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Check Point Software Technologies Ltd. (NASDAQ:CHKP)

Morgan Stanley Technology, Media & Telecom Conference

February 25, 2013 6:25 pm ET

Executives

Kip Meintzer

Tal Payne - Chief Financial Officer

Analysts

Keith Weiss - Morgan Stanley, Research Division

Keith Weiss - Morgan Stanley, Research Division

Thank you, everyone, for joining us this afternoon. My name is Keith Weiss, I'm part of the software research team here at Morgan Stanley. We're very pleased to have joined with us from Check Point, both Tal Payne, CFO; and Kip Meintzer, Head of Investor Relations. Before we get started, Kip is going to run through some Safe Harbor statements.

Kip Meintzer

I'll just give you a quick summary of the Safe Harbor in accordance with the the Securities Exchange Act of 1934. During the course of this presentation, and there may be some forward-looking statements, they have risk and uncertainties associated with every one of them. You can find a full list of these risks and uncertainties in our latest 20-F filed with the SEC, I think the latest one is for December 31, 2011. With that, we also made -- take note, Judy, to update any of the statements made during the course of the presentation. With that, I'll toss it back to Keith and we can go from there.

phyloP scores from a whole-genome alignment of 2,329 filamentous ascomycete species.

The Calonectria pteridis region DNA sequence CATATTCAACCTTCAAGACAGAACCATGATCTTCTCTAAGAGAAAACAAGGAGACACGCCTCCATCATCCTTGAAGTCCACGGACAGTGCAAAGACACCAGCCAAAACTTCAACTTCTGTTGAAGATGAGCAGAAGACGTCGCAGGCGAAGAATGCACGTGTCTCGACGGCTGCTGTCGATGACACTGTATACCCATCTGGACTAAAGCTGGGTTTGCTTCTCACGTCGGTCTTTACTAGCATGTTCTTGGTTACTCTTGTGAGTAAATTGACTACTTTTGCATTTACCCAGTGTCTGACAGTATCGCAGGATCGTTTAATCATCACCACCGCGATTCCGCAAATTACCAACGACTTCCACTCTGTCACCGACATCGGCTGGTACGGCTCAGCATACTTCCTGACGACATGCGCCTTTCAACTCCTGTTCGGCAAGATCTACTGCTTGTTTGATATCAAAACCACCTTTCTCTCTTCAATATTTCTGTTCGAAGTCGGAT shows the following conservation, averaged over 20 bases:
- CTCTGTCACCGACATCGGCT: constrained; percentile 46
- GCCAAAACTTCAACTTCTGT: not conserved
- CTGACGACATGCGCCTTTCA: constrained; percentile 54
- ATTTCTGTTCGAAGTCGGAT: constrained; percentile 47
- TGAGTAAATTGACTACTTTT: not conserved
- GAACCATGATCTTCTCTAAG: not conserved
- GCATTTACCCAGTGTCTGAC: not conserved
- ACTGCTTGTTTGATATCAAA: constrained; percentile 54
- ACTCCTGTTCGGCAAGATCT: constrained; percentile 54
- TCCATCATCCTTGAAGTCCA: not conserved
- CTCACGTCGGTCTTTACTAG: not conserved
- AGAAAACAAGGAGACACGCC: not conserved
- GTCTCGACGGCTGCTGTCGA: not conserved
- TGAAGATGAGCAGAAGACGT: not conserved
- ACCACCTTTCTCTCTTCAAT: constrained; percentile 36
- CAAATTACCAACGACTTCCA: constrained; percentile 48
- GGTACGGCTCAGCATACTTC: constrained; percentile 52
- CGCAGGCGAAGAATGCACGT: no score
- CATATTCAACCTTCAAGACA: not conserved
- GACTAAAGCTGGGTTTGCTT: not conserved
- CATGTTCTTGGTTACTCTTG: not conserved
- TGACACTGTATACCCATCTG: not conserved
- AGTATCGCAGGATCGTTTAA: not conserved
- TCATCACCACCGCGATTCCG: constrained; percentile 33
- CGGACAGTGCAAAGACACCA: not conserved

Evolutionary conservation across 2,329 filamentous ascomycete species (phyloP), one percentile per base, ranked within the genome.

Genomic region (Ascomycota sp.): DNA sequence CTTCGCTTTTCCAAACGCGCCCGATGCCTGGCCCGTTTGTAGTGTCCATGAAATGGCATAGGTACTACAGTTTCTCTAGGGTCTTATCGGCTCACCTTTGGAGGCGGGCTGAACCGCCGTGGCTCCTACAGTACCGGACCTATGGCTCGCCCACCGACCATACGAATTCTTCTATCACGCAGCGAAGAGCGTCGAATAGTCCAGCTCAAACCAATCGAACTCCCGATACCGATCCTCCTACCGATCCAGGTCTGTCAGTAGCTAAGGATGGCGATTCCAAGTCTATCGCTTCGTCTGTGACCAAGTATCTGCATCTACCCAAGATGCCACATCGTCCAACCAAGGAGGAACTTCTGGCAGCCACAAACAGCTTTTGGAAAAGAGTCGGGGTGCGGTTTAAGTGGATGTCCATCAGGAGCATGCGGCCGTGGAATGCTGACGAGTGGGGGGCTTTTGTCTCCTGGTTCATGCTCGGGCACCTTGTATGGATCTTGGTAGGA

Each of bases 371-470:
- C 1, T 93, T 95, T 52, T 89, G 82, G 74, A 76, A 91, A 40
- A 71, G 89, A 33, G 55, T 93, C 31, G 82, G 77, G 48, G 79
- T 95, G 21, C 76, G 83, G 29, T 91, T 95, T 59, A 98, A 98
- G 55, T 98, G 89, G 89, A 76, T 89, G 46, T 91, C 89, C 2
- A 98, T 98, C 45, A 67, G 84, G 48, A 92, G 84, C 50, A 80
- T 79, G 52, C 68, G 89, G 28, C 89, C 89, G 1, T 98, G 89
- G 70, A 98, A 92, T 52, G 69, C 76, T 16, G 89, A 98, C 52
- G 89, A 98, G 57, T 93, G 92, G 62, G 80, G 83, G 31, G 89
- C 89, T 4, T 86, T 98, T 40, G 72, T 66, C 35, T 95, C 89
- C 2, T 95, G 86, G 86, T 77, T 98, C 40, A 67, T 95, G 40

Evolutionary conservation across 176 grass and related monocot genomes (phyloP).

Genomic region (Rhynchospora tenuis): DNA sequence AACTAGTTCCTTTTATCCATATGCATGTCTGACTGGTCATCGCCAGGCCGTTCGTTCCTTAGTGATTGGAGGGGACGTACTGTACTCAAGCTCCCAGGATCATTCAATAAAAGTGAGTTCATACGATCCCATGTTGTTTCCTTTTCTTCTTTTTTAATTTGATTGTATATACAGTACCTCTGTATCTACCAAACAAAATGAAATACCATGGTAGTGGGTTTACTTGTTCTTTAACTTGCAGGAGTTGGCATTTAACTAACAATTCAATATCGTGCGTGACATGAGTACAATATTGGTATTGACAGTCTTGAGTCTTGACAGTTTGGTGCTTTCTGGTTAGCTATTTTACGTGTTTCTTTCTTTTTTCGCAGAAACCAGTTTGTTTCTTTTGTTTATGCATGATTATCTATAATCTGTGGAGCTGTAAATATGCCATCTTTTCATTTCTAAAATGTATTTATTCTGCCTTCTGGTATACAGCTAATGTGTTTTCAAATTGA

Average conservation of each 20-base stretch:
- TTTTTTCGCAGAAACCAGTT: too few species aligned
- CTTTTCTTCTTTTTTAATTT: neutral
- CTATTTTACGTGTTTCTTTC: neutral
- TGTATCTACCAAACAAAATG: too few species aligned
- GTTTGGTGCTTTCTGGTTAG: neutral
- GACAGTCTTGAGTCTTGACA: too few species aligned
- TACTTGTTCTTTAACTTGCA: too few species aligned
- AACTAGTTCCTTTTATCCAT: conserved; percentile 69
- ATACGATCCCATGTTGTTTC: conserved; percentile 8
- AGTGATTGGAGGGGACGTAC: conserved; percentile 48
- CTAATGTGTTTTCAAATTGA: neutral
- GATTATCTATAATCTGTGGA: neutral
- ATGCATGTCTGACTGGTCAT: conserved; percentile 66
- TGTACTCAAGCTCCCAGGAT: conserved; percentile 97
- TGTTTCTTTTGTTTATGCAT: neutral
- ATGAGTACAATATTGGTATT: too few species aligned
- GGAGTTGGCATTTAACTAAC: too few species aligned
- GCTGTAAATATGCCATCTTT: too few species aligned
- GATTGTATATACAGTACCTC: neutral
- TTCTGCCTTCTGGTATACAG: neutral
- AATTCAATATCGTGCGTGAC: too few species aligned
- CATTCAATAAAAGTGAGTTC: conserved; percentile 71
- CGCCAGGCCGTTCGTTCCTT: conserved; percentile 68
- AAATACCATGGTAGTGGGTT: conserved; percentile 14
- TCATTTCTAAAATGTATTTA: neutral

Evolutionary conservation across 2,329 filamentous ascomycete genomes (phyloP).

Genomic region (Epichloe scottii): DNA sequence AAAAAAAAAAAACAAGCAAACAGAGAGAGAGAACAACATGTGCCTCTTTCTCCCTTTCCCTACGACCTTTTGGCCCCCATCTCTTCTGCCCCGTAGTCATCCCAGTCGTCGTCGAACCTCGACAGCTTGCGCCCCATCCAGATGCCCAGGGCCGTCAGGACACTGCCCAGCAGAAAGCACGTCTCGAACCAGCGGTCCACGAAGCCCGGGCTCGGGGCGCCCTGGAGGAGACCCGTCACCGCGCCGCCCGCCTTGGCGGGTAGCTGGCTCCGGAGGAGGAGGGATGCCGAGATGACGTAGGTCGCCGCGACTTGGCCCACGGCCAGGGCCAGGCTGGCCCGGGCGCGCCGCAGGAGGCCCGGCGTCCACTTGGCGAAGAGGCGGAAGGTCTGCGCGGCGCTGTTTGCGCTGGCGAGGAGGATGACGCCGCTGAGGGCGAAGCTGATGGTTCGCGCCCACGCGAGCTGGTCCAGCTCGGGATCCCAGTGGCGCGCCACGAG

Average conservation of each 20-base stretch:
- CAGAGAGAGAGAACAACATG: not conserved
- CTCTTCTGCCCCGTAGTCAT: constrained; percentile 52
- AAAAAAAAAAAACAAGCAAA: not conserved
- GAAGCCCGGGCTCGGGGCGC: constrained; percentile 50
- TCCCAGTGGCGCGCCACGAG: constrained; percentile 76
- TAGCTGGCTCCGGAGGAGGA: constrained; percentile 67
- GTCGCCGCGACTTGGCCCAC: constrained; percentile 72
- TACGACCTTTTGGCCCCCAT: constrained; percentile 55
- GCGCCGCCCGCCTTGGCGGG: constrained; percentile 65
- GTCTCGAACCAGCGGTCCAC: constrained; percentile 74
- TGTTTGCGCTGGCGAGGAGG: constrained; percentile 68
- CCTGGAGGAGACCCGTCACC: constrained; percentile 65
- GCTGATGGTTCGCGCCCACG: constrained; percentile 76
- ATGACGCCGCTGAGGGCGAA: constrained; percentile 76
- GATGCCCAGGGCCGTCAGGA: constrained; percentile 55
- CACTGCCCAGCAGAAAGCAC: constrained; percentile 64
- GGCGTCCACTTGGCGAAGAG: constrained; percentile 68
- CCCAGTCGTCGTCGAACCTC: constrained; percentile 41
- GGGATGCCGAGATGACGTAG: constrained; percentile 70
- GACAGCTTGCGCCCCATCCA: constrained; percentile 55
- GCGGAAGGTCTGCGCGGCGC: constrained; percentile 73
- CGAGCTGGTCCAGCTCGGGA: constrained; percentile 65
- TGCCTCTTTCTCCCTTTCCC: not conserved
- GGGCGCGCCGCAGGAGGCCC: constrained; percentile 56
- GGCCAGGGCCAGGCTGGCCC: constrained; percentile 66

Question-and-Answer Session

Keith Weiss - Morgan Stanley, Research Division

Excellent. So I thought maybe we could start out high level. We're hearing a lot about cybersecurity in the press recently for good reason. And, definitely showing up high on our CIO priority list. From a Check Point perspective, I'm wondering if we can start with strategic initiatives that you guys have in place. Coming into 2013, what are the top things that you guys are going to be focusing on that, either from the product perspective or distribution perspective in 2013?

Tal Payne